wait  on  generating  these  disks.   Better  tools are
             available using UNIX itself.

        Booting
        _______ UNIX
                ____

             Once the UNIX `binary' disk is obtained, the system  is
        booted  by keying in and executing one of the following pro-
        grams at 100000.  These programs correspond to the DEC  bulk
        ROMs  for  disks,  since they read in and execute block 0 at
        location 0.

                  RK05           RP03           RP04
                012700         012700         (to be added)
                177414         176726
                005040         005040
                005040         005040
                010040         005040
                012740         010040
                000005         012740
                105710         000005
                002376         105710
                005007         002376
                               005007

        Now follow the indicated  dialog,  where  `@'  and  `#'  are
        prompts:

                @ rkunix       (or `rpunix' or `hpunix')
                mem
                ___ = xxx
                      ___
                login
                _____:  root
                        ____
                #

        The mem
            ___ message gives the memory available to user  programs
        in  .1K  units.  Most of the UNIX software will run with 120
        (for 12K words), but some things require much more.

             UNIX is now running, and the `UNIX Programmer's manual'
        applies;  references  below of the form X-Y mean the subsec-
        tion named X in section Y of the manual.   The  `#'  is  the
        prompt  from the UNIX Shell, and indicates you are logged in
        as the super-user.  The only valid user names are `root' and



                              October 10, 1975




                                   - 4 -



        `bin'.  The root is the super-user and bin is the  owner  of
        nearly every file in the file system.

             Before UNIX is turned up completely, a  few  configura-
        tion  dependent exercises must be performed.  At this point,
        it would be wise to read all of the manuals and  to  augment
        this reading with hand to hand combat.  It might be instruc-
        tive to examine the Shell run files mentioned below.

        Reconfiguration
        _______________

             The UNIX system running is  configured  to  run  on  an
        11/40  with  the  given disk, TU10 magtape and TU56 DECtape.
        This is almost  certainly  not  the  correct  configuration.
        Print  (cat-I) the file /usr/sys/run.  This file is a set of
        Shell commands that will  completely  recompile  the  system
        source,  install  it  in the correct libraries and build the
        three configurations for rk, rp and hp.

             Using the Shell file as a  guide,  compile  (cc-I)  and
        rename  (mv-I)  the configuration program `mkconf'.  Run the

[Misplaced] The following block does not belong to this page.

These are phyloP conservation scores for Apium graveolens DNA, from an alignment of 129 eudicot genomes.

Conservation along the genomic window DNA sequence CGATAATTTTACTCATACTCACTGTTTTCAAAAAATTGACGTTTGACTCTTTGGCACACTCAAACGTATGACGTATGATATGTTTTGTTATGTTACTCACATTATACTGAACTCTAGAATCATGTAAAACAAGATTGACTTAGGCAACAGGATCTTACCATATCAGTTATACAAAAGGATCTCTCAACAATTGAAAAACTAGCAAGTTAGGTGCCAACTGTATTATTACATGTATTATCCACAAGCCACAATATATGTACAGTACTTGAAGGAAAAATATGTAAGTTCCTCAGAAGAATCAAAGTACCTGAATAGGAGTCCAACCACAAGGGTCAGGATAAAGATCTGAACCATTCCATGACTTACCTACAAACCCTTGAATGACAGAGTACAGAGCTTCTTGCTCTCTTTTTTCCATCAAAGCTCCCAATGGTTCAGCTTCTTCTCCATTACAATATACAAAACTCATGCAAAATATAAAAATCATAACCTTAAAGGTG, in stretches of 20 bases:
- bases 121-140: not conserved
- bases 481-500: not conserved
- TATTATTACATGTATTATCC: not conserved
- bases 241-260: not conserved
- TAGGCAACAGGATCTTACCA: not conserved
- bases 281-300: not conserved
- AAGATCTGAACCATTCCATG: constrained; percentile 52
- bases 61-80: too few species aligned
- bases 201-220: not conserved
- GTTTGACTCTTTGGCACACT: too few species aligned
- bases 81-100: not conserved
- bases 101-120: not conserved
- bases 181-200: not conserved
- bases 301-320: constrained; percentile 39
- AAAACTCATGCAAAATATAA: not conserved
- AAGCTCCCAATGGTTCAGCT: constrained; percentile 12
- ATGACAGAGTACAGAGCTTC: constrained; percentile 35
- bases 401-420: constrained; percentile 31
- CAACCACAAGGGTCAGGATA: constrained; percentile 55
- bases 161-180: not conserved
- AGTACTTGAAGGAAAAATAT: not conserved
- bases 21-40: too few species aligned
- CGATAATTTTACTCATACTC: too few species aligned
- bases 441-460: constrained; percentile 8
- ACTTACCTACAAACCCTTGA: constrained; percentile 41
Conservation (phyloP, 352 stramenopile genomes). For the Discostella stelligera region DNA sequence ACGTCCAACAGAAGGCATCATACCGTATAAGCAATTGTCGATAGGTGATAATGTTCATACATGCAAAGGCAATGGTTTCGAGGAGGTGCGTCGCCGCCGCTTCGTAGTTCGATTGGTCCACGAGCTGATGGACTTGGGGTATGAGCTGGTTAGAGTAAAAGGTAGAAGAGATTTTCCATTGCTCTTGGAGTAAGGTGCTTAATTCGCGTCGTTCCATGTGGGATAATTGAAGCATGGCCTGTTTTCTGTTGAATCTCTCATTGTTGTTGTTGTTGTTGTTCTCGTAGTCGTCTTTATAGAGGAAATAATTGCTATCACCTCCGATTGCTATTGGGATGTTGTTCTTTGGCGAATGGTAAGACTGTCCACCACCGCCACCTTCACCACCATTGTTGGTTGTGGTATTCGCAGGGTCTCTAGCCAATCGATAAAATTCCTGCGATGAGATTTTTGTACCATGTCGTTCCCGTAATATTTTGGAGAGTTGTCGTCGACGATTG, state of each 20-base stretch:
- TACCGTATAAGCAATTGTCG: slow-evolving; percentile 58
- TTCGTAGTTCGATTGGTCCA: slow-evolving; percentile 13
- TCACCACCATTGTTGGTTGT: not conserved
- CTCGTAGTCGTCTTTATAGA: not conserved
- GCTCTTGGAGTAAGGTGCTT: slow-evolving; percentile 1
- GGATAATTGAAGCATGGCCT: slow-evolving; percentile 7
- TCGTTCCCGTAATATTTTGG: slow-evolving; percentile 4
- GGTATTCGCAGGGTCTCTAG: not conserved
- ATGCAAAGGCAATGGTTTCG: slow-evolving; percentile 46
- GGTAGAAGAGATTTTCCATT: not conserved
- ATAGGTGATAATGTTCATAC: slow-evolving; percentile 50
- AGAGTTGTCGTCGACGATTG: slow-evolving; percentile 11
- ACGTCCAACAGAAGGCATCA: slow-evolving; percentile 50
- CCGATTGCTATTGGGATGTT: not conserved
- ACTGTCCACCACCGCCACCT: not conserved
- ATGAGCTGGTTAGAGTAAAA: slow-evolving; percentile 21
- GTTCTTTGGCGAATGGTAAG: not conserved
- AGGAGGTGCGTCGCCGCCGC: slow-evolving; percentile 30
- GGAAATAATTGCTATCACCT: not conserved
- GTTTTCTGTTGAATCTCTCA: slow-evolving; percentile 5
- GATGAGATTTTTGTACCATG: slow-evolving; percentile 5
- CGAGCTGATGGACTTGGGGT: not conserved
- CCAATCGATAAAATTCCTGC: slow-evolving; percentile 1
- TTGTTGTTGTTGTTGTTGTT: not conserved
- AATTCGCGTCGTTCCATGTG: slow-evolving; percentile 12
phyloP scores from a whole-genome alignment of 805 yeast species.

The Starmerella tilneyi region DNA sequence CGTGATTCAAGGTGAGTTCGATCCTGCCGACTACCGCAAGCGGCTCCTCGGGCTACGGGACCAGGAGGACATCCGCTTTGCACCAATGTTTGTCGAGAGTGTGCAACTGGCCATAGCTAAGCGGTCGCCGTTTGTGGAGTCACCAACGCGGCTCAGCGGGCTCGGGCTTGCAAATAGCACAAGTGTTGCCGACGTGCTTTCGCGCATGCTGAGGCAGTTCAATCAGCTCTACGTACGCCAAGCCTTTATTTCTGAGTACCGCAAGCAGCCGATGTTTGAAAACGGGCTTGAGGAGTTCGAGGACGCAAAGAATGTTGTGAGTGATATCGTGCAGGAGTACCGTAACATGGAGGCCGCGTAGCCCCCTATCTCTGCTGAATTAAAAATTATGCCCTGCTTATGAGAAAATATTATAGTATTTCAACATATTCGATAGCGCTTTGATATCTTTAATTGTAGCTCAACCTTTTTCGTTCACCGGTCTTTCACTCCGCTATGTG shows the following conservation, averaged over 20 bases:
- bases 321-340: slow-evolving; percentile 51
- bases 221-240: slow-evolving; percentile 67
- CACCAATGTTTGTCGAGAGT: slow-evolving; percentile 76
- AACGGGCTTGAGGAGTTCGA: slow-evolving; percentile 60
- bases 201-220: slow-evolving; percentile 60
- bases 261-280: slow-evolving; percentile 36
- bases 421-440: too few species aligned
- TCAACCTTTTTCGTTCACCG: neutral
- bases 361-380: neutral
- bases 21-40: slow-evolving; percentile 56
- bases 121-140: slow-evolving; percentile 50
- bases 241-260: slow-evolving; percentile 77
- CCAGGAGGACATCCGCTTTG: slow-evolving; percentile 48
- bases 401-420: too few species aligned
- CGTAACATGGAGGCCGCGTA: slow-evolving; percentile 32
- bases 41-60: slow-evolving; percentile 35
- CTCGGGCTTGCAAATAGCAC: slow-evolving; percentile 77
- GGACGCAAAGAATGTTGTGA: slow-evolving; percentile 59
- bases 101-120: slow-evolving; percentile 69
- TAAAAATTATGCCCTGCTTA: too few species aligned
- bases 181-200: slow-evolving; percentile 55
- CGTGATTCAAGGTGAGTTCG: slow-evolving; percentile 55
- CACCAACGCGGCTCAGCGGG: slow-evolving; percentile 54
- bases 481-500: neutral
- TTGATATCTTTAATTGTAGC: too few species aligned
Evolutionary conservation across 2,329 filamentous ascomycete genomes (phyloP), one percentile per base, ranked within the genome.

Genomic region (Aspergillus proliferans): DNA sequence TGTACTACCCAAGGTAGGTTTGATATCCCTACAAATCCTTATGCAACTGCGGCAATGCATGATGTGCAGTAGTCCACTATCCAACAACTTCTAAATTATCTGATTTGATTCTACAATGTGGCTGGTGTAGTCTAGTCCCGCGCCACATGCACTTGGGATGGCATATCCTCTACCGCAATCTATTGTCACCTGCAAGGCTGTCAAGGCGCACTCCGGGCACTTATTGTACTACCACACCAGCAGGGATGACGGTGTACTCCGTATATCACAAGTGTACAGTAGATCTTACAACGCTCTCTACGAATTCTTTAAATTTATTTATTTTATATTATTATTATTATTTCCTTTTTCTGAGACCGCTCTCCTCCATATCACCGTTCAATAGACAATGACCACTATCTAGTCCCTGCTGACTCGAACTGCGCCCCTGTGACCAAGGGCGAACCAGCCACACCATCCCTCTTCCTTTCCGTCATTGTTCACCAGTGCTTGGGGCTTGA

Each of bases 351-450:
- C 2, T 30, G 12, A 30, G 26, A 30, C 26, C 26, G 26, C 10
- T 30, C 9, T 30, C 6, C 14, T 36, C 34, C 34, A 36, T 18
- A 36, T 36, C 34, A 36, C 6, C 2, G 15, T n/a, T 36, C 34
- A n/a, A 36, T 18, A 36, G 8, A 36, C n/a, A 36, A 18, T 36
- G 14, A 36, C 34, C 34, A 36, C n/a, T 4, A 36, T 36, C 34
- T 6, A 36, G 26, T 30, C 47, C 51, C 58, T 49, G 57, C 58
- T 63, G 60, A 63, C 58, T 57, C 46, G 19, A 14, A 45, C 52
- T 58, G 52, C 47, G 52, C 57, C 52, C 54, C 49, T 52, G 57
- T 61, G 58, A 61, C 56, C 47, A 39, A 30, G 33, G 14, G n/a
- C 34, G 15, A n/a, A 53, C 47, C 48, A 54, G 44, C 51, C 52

configuration program and type into it a list  of  the  con-
        trollers on your system.  Choose from:

                pc   (PC11)
                lp   (LP11)
                rf   (RS11)
                hs   (RS03/RS04)
                tc   (TU56)
                rk   (RK03/RK05)
                tm   (TU10)
                rp   (RP03)
                hp   (RP04)
                ht   (TU16)
                dc*  (DC11)
                kl*  (KL11/DL11-ABC)
                dl*  (DL11-E)
                dp   (DP11)
                dn   (DN11)
                dh   (DH11)
                dhdm (DM11-BB)

        The devices marked with * should be  preceded  by  a  number
        specifying  how  many.  (The console typewriter is automati-
        cally included; don't count it  in  the  kl  specification.)
        Mkconf  will  generate  the two files l.s (trap vectors) and
        c.c (configuration table).  Take a careful look  at  l.s  to
        make  sure  that all the devices that you have are assembled
        in the correct interrupt vectors.  If your configuration  is
        non-standard, you will have to modify l.s to fit your confi-
        guration.

             In the run Shell file, the 11/45 code is commented out.
        If  you  have  an  11/45  you must also edit (ed-I) the file



                              October 10, 1975




                                   - 5 -



        /usr/sys/conf/m45.s to set the assembly flag fpp to  reflect
        if  you  have  the  FP11-B  floating  point  unit.  The main
        difference between an 11/40 and an 11/45 (or  11/70)  system
        is  that in the former instruction restart after a segmenta-
        tion violation caused by overflowing a user  stack  must  be
        handled  by  software, while in the latter machines there is
        hardware help.  As mentioned above, the 11/45 and 11/70 sys-
        tems  include  conditionally-enabled code to save the status
        of the floating point unit when switching users.  The source
        for such things is in one of the two files m40.s and m45.s.

             Another difference is that in 11/45 and  11/70  systems
        the  instruction  and  data spaces are separated inside UNIX
        itself.  Since the layout of  addresses  in  the  system  is
        somewhat  peculiar,  and not directly supported by the link-
        editor ld
               __, the sysfix
                       ______ program has to be run before the load-
        ed output file can be booted.

             There  are  certain  magic  numbers  and  configuration
        parameters  imbedded  in various device drivers that you may
        want to change.  The device addresses of each device are de-
        fined  in  each  driver.   In case you have any non-standard
        device addresses, just change  the  address  and  recompile.
        (The device drivers are in the directory /usr/sys/dmr.)